Fried Salt bush with Macadamia puree was a side which I also quite enjoyed, they were spot on with the macadamia puree – never had anything similar before and learning so much about Australian produce right now! We also had more Wattle bread with butter :).
They call it: Acacia Seeds and Artichoke, but it is really Jerusalem artichoke on sour cream and wattle tree ball. Texture of the artichoke was a bit like potato less the starch. I enjoyed the bite sizes and crunch of the acacia seeds. Fingerlime gave it some flavour, and as I ate the artichoke, I could smell the wattle tree scent more and more. I get hay fever, but I wasn’t affected that night. This dish brings out your senses.
Marron in Kelp was all-hands for us. We even had cracked open the claw, scavenging for more meat. We respected the marron well :), but may not have scored on etiquette. We all had a Marron each to ourselves – thank heavens. The tail was tied up which the waiter brought it out prior to cooking it to show us thats how the kitchen infuses the flavour as much as possible. Marron was cooked very well and the flavours had a lovely acidic sauce on it.
By this time, waiters asked us to go on a tour at the back of the restaurant for the final savoury dish, Lamb Souva. We walked through the kitchen and were greeted by many chefs, not long after we were at their home garden. Heated and sheltered with hippy decor and bold paintings on the wall. Ben Shewry happened to be there so we couldn’t resist to take a photo with the creative mastermind of Attica!
The lamb was on the skewer for ages but smelt so good and we had a lot of fun standing outdoors hovering around the bar tables. Attica also offered us home made Lemon Spritz which was amazing. I loved their lemon spritz more than their mocktails! I didn’t think the Souva had a wow-factor, but the flavours were great – the pickled veggies covered any oiliness of a souv. I must say the lamb was very soft.
We were advised to go back to the table only when we’re ready. There was no rush in getting us to our next course so we enjoyed ourselves very much – had no idea how long we stayed for.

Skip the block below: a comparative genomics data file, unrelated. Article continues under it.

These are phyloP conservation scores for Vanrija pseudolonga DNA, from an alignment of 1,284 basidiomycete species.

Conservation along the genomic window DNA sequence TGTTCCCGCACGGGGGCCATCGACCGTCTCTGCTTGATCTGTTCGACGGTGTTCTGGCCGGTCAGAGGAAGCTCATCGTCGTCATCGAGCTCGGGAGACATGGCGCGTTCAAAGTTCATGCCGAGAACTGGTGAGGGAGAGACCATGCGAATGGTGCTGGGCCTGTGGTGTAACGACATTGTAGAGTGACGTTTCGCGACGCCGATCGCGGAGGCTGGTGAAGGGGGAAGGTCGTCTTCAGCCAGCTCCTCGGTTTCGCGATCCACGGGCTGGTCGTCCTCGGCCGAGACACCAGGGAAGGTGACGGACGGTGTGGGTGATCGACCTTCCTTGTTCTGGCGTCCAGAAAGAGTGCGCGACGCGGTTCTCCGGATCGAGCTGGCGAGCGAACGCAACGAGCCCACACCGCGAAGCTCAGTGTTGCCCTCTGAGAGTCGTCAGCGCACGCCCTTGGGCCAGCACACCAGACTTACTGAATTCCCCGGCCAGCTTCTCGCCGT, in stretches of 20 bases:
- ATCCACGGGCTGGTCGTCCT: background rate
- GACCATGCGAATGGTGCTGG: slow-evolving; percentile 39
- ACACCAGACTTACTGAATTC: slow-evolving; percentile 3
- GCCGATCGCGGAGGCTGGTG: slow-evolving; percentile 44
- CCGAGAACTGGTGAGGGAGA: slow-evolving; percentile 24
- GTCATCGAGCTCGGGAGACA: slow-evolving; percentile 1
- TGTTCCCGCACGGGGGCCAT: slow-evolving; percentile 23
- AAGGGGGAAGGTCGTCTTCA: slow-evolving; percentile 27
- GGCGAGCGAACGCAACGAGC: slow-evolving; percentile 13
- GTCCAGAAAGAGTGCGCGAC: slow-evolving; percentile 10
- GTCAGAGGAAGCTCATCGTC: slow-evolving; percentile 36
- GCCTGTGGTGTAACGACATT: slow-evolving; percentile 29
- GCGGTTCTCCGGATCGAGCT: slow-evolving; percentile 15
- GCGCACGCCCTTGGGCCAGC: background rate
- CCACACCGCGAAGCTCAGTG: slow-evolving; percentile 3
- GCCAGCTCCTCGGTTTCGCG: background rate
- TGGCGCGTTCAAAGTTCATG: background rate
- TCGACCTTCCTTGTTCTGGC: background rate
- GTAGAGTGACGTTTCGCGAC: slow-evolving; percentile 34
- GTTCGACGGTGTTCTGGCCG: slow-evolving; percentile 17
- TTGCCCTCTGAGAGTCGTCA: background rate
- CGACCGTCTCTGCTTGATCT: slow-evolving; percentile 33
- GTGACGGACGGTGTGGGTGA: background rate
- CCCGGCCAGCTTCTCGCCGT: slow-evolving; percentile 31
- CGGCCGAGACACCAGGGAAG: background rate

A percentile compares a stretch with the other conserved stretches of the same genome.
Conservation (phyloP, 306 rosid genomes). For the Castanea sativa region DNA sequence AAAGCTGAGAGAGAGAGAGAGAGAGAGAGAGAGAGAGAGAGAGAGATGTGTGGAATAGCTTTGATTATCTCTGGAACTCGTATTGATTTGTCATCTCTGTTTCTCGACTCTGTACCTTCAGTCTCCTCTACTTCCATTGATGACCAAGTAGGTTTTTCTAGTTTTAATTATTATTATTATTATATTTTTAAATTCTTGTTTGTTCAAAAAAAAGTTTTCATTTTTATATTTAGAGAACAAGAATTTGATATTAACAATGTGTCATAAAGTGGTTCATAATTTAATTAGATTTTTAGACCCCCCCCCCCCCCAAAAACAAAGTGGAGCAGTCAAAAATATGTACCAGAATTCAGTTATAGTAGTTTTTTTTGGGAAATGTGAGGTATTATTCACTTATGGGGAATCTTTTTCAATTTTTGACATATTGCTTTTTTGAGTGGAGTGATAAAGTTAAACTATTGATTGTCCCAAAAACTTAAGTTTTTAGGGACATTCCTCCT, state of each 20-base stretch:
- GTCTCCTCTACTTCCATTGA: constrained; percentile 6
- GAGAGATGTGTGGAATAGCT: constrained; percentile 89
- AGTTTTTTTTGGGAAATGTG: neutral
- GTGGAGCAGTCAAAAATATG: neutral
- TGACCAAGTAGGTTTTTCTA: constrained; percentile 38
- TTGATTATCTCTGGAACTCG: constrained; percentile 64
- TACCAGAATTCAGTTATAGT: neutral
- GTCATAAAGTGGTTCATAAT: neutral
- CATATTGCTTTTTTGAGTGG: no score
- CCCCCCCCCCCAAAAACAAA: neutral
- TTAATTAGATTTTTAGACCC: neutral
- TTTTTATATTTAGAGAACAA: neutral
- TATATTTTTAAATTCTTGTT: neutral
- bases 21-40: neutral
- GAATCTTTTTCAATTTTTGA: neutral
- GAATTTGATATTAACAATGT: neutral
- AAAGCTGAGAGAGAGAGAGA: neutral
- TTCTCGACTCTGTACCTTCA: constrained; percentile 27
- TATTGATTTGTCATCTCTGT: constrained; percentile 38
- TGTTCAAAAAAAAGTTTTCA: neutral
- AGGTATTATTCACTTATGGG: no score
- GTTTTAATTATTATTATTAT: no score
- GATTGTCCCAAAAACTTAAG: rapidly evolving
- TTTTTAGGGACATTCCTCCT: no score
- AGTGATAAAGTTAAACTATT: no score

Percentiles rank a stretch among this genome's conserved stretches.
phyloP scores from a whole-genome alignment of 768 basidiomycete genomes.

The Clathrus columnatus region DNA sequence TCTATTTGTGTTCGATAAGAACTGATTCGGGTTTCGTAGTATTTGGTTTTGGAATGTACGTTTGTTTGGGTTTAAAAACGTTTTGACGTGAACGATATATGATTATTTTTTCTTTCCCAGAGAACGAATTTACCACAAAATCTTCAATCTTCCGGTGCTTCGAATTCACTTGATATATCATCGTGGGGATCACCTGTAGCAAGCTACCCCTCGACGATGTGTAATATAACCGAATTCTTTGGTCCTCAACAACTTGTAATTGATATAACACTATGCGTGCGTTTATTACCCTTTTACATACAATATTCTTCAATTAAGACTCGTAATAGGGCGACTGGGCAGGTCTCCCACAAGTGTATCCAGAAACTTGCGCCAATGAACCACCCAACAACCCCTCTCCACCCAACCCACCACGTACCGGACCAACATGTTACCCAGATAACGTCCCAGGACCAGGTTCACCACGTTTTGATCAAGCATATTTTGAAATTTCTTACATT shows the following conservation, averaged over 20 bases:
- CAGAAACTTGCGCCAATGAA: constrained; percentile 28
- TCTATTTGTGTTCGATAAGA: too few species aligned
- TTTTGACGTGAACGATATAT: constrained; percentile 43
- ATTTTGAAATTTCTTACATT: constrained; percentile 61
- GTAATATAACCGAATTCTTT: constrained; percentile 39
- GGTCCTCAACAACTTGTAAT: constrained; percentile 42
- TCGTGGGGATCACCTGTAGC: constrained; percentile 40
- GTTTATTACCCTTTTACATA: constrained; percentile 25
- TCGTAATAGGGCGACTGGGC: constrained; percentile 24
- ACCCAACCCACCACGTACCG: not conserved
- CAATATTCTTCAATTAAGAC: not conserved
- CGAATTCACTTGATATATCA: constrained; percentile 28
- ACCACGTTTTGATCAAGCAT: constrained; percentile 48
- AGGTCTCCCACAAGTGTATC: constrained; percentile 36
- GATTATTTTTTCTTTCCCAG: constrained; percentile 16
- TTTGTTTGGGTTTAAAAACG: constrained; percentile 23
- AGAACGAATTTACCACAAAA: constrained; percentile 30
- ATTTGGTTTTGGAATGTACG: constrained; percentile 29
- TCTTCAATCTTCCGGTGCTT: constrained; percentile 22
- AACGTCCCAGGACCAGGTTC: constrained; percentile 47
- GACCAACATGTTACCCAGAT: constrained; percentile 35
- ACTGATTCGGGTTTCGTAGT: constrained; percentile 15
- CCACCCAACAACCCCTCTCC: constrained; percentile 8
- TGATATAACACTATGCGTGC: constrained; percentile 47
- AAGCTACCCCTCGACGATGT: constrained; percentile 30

Black Ant Lamington: First dessert is a savoury white sorbet with native lychee. The non-dairy version was better – it had coconut ice cream which was consistently sweet. Whereas the dairy version played with my tastebud and got me confused. The black ants acted as the black part of Australian Lamingtons. I couldn’t eat all the the black ants as sometimes I felt the sharpness of the legs kept prickling my throat.
Whipped Emu Egg was a lot better than the Lamington. I personally like sour, so the pineapple was a hit. I really liked the chocolate ice cream hidden underneath the foam. The foam was very tangy, sprinkled with fruit spice, it reminded me of apple cider. One of Attica’s famous dishes.
Lastly, our favourite dessert is Bunya Bunya sorbet piped back in the nut itself. They took nut hollow out of the shell and dusted with sugar bag ice cream. It was cold and a little sour. Looks like they tried to repipe it to look like an egg. The non-dairy version was Daintree Chocolate. I think this time, the dairy option got the better deal!
It was an incredible dining experience with the most courses I’ve ever tasted. I walked out feeling satisfied and not bloated from a long night. I definitely could not fit anymore in though. For us, it totalled to 5 hours of Australian fine dining experience and we couldn’t have kept the conversation going if it was just a 1:1 date. I’d suggest going with another couple – the time went by so quickly that we were the second last customers to leave the restaurant that night – concluded by 11:30PM.
The pros are I was able to celebrate modern Australian cuisine by being exposed to many overlooked ingredients created by Attica. Every dish was impeccably presented. I loved how the non-dairy version tries to mimic the standard dish. This makes me feel that Attica puts an effort to consider most dietary requirements and not let anyone miss out on the key messages by Attica.
The cons: not all dishes had the wow-factor and I couldn’t relate to some flavours combined.
Favourite snack dishes: Vegemite Scrolls & An Imperfect History of Ripponlea;
Favourite main: Red Kangaroo with Truganini & Hand Picked Crab and Wattle Bread;
Favourite dessert: Emu Egg & Bunya Bunya.
I’d recommend anyone to visit Attica once in a lifetime – If you are a Melbournian, don’t take for granted how close you are. Or if you are a visitor to Australia – this is the opportunity to try real Modern Australian in a casual yet fine dining ambience.
Location: 74 Glen Eira Road, Ripponlea.